The Perfect Cure


Steve Manfredi’s spaghettini with hot-smoked salmon and vegetables.
Photo: Edwina Pickles

Hot or cold, fish smoked the traditional way is hard to beat, writes Steve Manfredi.

Smoking fish is a method of preserving that is almost as old as civilisation. While we have no problem keeping food fresh these days with modern refrigerators and freezers, the taste of properly preserved, smoked fish is an exotic delicacy.

I added ”properly preserved” because there are modern, industrial short cuts in the smoking process that are cost-effective but don’t come close to the real thing.

There are two main ways of smoking fish: cold and hot.

Cold smoking involves curing the fish first, usually using salt only or a combination of salt and sugar. The fish fillets are left in contact with the cure for a few hours, then washed and put into a smoking chamber separate from the smoke-generating heat source.

The cold smoke is fed into the chamber via a pipe for an extended period. The fish is cured rather than cooked.

Hot smoking can begin with curing but it’s not necessary. The fish fillets are hung in a smoking chamber that also contains the source of heat and smoke. This is a quicker method but it’s important to control the temperature and time ratio.

Cold-smoked fish is used at room temperature, while the hot-smoked can be cooked, but only a little.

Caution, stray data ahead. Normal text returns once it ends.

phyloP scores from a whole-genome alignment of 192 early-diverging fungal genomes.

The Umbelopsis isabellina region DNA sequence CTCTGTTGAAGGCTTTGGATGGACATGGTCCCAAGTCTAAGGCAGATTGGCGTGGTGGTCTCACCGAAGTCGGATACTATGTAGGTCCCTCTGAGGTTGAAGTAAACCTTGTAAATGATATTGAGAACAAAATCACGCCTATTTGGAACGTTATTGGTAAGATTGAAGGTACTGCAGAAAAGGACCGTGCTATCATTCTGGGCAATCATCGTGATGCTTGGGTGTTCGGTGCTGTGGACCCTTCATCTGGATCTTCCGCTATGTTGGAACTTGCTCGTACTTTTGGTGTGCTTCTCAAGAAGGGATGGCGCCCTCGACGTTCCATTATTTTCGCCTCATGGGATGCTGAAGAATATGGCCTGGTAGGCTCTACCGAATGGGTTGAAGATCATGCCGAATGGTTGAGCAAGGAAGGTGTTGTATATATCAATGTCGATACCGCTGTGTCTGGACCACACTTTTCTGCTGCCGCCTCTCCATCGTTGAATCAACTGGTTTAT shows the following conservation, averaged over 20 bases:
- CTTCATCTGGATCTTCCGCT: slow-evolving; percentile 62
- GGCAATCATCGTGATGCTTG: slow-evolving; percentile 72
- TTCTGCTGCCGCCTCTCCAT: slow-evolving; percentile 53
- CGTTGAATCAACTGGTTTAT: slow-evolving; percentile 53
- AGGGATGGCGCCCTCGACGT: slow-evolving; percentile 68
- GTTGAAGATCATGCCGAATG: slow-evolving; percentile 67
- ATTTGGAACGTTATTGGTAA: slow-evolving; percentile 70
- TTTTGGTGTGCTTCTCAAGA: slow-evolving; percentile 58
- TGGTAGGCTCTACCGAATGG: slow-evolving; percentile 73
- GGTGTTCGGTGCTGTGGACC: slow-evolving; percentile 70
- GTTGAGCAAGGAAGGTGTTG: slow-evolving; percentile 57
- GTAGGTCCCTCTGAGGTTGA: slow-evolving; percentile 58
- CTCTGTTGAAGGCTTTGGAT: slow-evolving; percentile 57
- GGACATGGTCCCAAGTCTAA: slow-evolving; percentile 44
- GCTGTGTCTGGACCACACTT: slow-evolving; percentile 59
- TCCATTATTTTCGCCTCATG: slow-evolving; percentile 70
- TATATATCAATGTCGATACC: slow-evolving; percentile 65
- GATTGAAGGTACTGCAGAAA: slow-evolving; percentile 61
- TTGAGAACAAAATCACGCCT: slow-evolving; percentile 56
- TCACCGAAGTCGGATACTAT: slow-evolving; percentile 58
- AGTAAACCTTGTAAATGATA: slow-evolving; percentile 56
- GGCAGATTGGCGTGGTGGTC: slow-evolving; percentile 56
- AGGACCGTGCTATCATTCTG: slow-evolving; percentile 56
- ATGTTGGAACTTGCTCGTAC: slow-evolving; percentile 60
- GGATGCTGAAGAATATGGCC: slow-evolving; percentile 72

This dish calls for hot-smoked salmon, but hot-smoked river trout, kingfish or mackerel can be used instead. It could also be interesting with smoked mussels or oysters.

  • 150g hot-smoked salmon
  • 2 zucchini
  • 1 carrot
  • 1 small leek
  • 12 cherry tomatoes, each halved
  • 4 tbsp extra virgin olive oil
  • ¼ cup dry white wine
  • ½ cup parsley, chopped
  • Salt and pepper
  • 500g spaghettini (thin spaghetti)

Tear smoked salmon into bite-sized pieces and set aside. Wash and dry vegetables. Cut zucchini, carrot and leek into fine julienne. Heat olive oil in a pan and lightly fry julienned vegetables for 1 minute until they’re soft. Add cherry tomatoes and white wine. Simmer for 2 minutes more. Add salmon pieces and parsley, season to taste and stir well. Cook spaghettini ”al dente”, drain and toss with salmon and vegetable sauce. Divide onto plates and serve immediately.

Serves 6 as a first course

Wine Lightly wooded chardonnay



Adapted from Thomas Keller’s Bouchon.

  • ¾ cup fresh orange juice
  • 1 tbsp sherry vinegar
  • 1 tbsp extra virgin olive oil, plus extra to drizzle
  • Salt and pepper
  • 2 navel oranges
  • 2 cups tender centre of curly endive lettuce (or your favourite lettuce)
  • 40 tarragon leaves
  • 40 flat-leaf parsley leaves
  • 40 chervil leaves
  • 1 heaped tsp minced chives
  • 2-4 radishes, sliced to get 24 rounds
  • 12 slices smoked salmon

Simmer juice until reduced to 3 tbsp. Make vinaigrette by whisking together reduced juice, vinegar and olive oil. Season to taste. Cut off top and bottom of oranges. Stand orange and cut away peel and pith in wide strips. Cut between the membranes to release segments. Squeeze juice from membranes over segments. Place endive in a bowl with herbs, lightly dress with vinaigrette, add radish slices, season and toss. Arrange three salmon slices in centre of four plates and drizzle with a little olive oil and orange juice. Mound salad in centre and arrange orange segments around.

Serves 4 as a first course

Wine Gruner veltliner